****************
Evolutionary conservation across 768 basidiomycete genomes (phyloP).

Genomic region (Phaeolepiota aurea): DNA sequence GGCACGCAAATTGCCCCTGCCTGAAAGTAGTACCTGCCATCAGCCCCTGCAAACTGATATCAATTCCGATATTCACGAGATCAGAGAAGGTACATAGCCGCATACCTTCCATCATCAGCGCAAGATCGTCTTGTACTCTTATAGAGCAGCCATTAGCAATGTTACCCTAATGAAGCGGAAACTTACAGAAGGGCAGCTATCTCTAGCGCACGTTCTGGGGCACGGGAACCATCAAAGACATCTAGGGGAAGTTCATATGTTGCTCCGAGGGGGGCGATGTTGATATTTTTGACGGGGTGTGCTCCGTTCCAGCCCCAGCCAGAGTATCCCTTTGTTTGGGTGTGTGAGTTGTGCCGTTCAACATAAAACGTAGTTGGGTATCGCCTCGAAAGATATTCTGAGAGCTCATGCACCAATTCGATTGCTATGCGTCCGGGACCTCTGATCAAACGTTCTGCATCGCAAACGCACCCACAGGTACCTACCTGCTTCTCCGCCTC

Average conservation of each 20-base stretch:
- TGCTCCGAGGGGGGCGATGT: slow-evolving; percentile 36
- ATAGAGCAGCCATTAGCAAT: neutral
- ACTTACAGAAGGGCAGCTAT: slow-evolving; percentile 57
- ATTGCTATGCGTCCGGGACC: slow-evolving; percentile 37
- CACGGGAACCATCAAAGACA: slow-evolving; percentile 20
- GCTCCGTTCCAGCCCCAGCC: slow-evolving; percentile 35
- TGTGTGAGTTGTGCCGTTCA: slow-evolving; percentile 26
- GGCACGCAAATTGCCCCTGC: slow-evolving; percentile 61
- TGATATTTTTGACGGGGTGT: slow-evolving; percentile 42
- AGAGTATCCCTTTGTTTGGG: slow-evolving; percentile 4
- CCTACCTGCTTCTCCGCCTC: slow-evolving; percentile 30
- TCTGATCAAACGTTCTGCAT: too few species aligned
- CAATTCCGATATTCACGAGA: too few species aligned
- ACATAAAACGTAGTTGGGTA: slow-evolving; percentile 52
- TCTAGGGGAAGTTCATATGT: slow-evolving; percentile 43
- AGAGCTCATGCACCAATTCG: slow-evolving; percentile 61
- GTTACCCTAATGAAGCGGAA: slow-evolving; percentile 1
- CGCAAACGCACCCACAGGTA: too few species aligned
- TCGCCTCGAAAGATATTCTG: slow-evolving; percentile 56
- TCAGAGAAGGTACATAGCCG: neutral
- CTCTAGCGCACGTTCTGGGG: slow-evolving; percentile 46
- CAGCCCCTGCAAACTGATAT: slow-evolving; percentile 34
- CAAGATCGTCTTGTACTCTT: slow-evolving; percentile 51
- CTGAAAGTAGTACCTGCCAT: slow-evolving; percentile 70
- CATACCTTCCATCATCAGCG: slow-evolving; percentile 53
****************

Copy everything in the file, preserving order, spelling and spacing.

Evolutionary conservation across 768 basidiomycete genomes (phyloP).

Genomic region (Phaeolepiota aurea): DNA sequence GGCACGCAAATTGCCCCTGCCTGAAAGTAGTACCTGCCATCAGCCCCTGCAAACTGATATCAATTCCGATATTCACGAGATCAGAGAAGGTACATAGCCGCATACCTTCCATCATCAGCGCAAGATCGTCTTGTACTCTTATAGAGCAGCCATTAGCAATGTTACCCTAATGAAGCGGAAACTTACAGAAGGGCAGCTATCTCTAGCGCACGTTCTGGGGCACGGGAACCATCAAAGACATCTAGGGGAAGTTCATATGTTGCTCCGAGGGGGGCGATGTTGATATTTTTGACGGGGTGTGCTCCGTTCCAGCCCCAGCCAGAGTATCCCTTTGTTTGGGTGTGTGAGTTGTGCCGTTCAACATAAAACGTAGTTGGGTATCGCCTCGAAAGATATTCTGAGAGCTCATGCACCAATTCGATTGCTATGCGTCCGGGACCTCTGATCAAACGTTCTGCATCGCAAACGCACCCACAGGTACCTACCTGCTTCTCCGCCTC

Average conservation of each 20-base stretch:
- TGCTCCGAGGGGGGCGATGT: slow-evolving; percentile 36
- ATAGAGCAGCCATTAGCAAT: neutral
- ACTTACAGAAGGGCAGCTAT: slow-evolving; percentile 57
- ATTGCTATGCGTCCGGGACC: slow-evolving; percentile 37
- CACGGGAACCATCAAAGACA: slow-evolving; percentile 20
- GCTCCGTTCCAGCCCCAGCC: slow-evolving; percentile 35
- TGTGTGAGTTGTGCCGTTCA: slow-evolving; percentile 26
- GGCACGCAAATTGCCCCTGC: slow-evolving; percentile 61
- TGATATTTTTGACGGGGTGT: slow-evolving; percentile 42
- AGAGTATCCCTTTGTTTGGG: slow-evolving; percentile 4
- CCTACCTGCTTCTCCGCCTC: slow-evolving; percentile 30
- TCTGATCAAACGTTCTGCAT: too few species aligned
- CAATTCCGATATTCACGAGA: too few species aligned
- ACATAAAACGTAGTTGGGTA: slow-evolving; percentile 52
- TCTAGGGGAAGTTCATATGT: slow-evolving; percentile 43
- AGAGCTCATGCACCAATTCG: slow-evolving; percentile 61
- GTTACCCTAATGAAGCGGAA: slow-evolving; percentile 1
- CGCAAACGCACCCACAGGTA: too few species aligned
- TCGCCTCGAAAGATATTCTG: slow-evolving; percentile 56
- TCAGAGAAGGTACATAGCCG: neutral
- CTCTAGCGCACGTTCTGGGG: slow-evolving; percentile 46
- CAGCCCCTGCAAACTGATAT: slow-evolving; percentile 34
- CAAGATCGTCTTGTACTCTT: slow-evolving; percentile 51
- CTGAAAGTAGTACCTGCCAT: slow-evolving; percentile 70
- CATACCTTCCATCATCAGCG: slow-evolving; percentile 53